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‘On the ground’ for grouse

Hazel Nyberg, 5, of West Branch Township, right, takes part in a grouse habitat project south of Gwinn on Saturday. The project was part of the Michigan United Conservation Clubs’ On the Ground program. Looking on is her sister Harriet, 3. (Photo courtesy of David Nyberg)

GWINN — Ruffed grouse — a popular game species — should benefit from local conservationists and volunteers being, literally, on the ground.

A group of people on Saturday drove in a caravan from the Michigan Department of Natural Resources’ Gwinn Field Office to a Grouse Enhanced Management Site in the Gwinn State Forest to enhance the area for grouse.

The event was part of a partnership involving the Mid-U.P. Chapter of the Ruffed Grouse Society in an On the Ground project administered by the Michigan United Conservation Clubs.

Society member Erik Strazzinski said grouse, as well as woodcock, inhabit areas with high-stem density, so shrubs were to be planted to create a thicket.

OTG is geared toward getting the public involved in habitat improvement projects on public land.

Caleb Eckloff, wildlife technician at the Gwinn Forest Management Unit of the Michigan Department of Natural Resources, stands by plantings that were to be put in the ground south of Gwinn on Saturday. The project was part of the Michigan United Conservation Clubs’ On the Ground program. (Journal photo by Christie Bleck)

MUCC Education Director Shaun McKeon traveled from MUCC’s home base of Lansing to supervise Saturday’s event.

“We cover the whole state,” McKeon said. “We go all over.”

That means the Upper Peninsula, where the ruffed grouse thrives.

He said OTG involves about 30 habitat projects a year, and that includes a lot of Saturday, volunteer-oriented work.

The Gwinn-area project was no exception.

Makhayla LaButte is MUCC’s habitat coordinator who collaborates with the DNR and groups such as the Ruffed Grouse Society.

Saturday involved the planting of crabapple trees and fruit shrubs, she said, to improve the habitat and “get the season off to a good start.”

Caleb Eckloff, wildlife technician for the DNR’s Gwinn Forest Management Unit, said 85 crabapple trees were to be planted, with the Ruffed Grouse Society providing 250 shrub seedlings.

The planting sites were located off the Parker Spur road.

“This is a little-known local honey hole for grouse and deer hunting down M-35 between here (the Gwinn Field Office) and Escanaba,” Eckloff said. “If you’re familiar with the McFarland area, that’s about where it’s at.”

He said the DNR in 2018 re-opened and started to develop a historic hunter walking trail.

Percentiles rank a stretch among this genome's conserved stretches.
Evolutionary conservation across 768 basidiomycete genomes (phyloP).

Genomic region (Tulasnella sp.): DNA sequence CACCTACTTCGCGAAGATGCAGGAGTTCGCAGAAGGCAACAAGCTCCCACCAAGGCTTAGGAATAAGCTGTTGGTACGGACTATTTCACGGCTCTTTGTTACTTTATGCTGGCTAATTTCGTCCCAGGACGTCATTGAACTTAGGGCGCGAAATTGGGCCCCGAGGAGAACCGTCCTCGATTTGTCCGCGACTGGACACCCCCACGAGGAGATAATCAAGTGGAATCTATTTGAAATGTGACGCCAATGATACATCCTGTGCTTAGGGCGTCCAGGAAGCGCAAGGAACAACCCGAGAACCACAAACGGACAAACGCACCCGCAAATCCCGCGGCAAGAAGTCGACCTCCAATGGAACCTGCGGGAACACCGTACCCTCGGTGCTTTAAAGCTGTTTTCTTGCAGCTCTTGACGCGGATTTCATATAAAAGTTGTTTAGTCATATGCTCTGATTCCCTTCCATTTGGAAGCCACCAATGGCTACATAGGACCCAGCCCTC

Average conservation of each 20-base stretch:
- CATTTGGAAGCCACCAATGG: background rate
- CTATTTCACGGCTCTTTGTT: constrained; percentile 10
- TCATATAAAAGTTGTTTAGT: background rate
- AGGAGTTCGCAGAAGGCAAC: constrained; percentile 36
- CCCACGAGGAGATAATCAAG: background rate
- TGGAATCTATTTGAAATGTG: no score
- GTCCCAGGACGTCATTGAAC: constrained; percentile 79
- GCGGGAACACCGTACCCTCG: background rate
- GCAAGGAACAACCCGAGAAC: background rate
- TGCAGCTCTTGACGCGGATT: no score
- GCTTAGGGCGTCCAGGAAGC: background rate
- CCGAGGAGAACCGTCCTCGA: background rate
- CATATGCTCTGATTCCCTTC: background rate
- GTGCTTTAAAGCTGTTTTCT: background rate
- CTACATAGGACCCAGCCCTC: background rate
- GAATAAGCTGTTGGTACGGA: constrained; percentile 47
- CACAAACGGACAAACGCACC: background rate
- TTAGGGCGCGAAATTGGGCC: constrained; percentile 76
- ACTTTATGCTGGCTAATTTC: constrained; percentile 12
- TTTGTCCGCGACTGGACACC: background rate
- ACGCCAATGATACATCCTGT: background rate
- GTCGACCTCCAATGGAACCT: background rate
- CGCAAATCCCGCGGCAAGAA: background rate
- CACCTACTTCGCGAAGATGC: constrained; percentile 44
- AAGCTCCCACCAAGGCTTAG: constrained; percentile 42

“So, we’ll be redecorating the perimeters of a lot of the openings that we planted last year with rye with these apple trees as well as a widened hunter walking trail that will receive some apples as well,” Eckloff said.

Autumn Christenson, Huron Pines AmeriCorps member and engagement specialist, planned the grouse project.

“It’s a pretty good turnout,” Christenson told the volunteers at the Gwinn Field Office, “and braving the weather.”

Part of that turnout included youngsters.

Hazel Nyberg, 5, and her sister Harriet, 3, are daughters of David Nyberg, director of corporate engagement at Northern Michigan University and a Michigan Natural Resources Commissioner.

The two girls were at the grouse event, which took place in chilly, rainy weather.

“Daddy, we did habitat today because we planted trees for birdies and helped the worm get back in the dirt,” Hazel told her father.

The OTG program celebrated its 2,500th volunteer over the weekend: Ricky Eckloff, of Skandia, who just happens to be Caleb’s father.

“As a Scoutmaster and outdoorsman, I understand the importance of volunteers and the positive impact they can have,” he said in a news release.

Since 2013, OTG, administered by the MUCC through DNR Wildlife Division funding, has accumulated more than 8,000 hours through 128 projects and positively impacted 1,668.8 acres of public land throughout Michigan.

Past projects include building hunter-access boardwalks, planting mast-producing trees, cleaning up parking lots and rivers, building wood duck nest boxes, planting native grasses and removing invasive species such as autumn olive and garlic mustard.

In 2016, OTG expanded to include OTG Jr., a field-trip-based program in which teachers and coordinators incorporate their classroom curricula into hands-on learning.

After each habitat project, students then are able to shoot a bow, fish or participate in waterfowl or mammal identification to blend what they learned about habitat improvement with species that benefit from OTG projects.

OTG has nine more projects planned throughout the summer months ranging from tree plantings to river cleanups. For a list of projects, visit mucc.org/on-the-ground/.